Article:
I largely agree with what Vipul Naik writes about Jose Antonio Vargas and the Define American project. Philosophically, Vargas isn’t really a fellow-traveler of Bryan Caplan, Vipul Naik, and myself. He seems to still buy into arguments from the other side– as Vipul puts it, “people don’t have a right to immigrate, but once they’ve … Continue reading Why Jose Antonio Vargas Matters: Making Human Rights Real
Recently I wrote a long post on the history of the abolition of slavery, arguing along the way that the abolitionists set a great example for the open borders movement to follow. I promised then to “explain in a follow-up post why I don’t think open borders can expect to get much benefit from riding the coattails … Continue reading Why the Open Borders Movement Should (Mostly) Avoid Emulating the Gay Marriage Movement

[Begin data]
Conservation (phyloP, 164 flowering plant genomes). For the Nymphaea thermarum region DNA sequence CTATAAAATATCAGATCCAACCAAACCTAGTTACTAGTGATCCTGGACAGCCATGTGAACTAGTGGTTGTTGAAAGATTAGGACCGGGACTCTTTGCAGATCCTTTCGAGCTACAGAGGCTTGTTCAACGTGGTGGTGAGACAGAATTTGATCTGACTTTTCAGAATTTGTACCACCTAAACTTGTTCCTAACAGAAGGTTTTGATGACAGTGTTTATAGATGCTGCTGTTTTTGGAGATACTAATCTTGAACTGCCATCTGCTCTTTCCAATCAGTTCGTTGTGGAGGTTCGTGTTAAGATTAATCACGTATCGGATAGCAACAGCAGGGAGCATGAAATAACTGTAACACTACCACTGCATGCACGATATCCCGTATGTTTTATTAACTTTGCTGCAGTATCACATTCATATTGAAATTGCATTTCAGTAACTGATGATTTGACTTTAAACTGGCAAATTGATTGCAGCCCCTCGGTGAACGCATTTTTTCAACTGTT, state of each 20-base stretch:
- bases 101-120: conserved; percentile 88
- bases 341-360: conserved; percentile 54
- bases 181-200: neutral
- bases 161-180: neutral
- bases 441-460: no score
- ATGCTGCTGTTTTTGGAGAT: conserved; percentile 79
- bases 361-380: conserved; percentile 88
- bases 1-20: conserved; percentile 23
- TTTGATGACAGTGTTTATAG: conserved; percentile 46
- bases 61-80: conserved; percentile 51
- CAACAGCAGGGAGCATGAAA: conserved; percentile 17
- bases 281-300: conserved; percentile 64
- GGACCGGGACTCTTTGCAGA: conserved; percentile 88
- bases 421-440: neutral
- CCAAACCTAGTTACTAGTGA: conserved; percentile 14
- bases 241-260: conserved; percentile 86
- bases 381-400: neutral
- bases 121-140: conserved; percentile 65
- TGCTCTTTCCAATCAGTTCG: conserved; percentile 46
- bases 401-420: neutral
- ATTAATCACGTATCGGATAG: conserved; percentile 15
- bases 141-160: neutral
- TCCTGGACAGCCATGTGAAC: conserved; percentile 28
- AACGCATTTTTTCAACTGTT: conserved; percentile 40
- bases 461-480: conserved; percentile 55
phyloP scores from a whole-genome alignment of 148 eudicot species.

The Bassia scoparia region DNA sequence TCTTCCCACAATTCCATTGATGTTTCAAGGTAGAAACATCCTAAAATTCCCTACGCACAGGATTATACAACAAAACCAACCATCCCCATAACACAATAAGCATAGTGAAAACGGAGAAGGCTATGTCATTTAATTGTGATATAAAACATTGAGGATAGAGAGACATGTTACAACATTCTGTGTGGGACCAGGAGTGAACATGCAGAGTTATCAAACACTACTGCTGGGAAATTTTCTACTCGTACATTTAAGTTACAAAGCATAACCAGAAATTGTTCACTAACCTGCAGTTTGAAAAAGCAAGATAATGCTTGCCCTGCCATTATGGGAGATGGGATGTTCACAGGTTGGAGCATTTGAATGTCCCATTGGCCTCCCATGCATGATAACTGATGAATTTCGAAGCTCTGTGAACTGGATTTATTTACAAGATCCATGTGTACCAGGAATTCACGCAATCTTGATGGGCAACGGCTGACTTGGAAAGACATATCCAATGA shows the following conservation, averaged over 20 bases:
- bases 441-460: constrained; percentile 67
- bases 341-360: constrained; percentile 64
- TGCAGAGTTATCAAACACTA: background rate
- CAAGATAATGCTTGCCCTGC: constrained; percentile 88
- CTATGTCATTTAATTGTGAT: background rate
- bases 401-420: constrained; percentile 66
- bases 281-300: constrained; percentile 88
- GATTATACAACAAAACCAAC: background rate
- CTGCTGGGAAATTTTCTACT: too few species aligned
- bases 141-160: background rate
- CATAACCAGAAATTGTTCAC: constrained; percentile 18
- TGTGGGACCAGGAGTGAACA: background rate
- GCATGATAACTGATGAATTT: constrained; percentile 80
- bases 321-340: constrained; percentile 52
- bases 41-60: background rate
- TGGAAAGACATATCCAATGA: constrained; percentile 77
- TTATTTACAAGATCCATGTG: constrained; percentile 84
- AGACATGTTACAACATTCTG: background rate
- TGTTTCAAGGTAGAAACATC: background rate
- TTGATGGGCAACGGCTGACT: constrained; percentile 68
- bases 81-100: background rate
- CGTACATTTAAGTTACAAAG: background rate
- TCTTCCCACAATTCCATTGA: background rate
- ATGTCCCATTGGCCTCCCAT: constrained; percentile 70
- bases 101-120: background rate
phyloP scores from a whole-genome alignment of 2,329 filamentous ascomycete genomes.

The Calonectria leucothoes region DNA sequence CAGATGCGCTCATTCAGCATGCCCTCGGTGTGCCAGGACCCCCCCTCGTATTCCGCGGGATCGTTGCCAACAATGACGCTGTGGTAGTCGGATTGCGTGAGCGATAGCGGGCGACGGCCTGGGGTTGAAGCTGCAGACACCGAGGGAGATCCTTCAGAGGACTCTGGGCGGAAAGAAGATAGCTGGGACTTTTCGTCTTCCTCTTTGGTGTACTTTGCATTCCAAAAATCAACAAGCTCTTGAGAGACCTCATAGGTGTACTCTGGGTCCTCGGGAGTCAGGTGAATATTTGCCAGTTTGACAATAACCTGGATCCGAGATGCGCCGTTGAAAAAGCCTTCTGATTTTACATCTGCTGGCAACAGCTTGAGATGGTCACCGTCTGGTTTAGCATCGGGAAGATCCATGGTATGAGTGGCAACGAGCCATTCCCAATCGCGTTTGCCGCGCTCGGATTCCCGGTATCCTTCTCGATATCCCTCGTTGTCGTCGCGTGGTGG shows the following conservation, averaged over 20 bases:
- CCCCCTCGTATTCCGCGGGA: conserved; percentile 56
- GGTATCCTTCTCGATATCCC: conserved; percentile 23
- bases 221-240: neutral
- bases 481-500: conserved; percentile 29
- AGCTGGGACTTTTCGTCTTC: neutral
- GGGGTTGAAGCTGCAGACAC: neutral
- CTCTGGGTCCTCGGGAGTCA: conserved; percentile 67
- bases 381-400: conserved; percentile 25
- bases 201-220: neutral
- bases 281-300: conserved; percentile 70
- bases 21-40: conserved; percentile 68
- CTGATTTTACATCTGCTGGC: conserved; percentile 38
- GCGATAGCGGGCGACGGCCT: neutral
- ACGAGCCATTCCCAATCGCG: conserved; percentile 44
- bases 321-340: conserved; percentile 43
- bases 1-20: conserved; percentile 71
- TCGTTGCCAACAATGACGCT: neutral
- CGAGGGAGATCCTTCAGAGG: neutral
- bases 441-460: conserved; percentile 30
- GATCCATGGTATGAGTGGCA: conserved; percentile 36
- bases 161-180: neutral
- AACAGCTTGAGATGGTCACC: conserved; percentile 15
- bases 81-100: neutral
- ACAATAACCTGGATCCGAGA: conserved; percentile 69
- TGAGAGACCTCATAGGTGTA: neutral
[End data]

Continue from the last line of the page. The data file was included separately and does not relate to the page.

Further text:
It is a well-known pattern in human behavior that people tend to overestimate the probability or frequency of any event which easily springs to mind. For example, Americans tend to greatly overestimate the number of minorities in the US. Why? Probably because minorities stand out, are striking, and therefore attract attention, and are easier to … Continue reading Newtown, availability bias, and why civil disobedience works
The restrictionist policies Angela Merkel defended when responding to Reem deserve the criticism they’ve been getting. But the responsibility for these policies falls far more on the majorities of voters who have supported these policies for decades than on Merkel.
Many First Worlders stand to gain only modestly from migration liberalization, and some may even lose. Here are three strategies to get them excited about the prospect.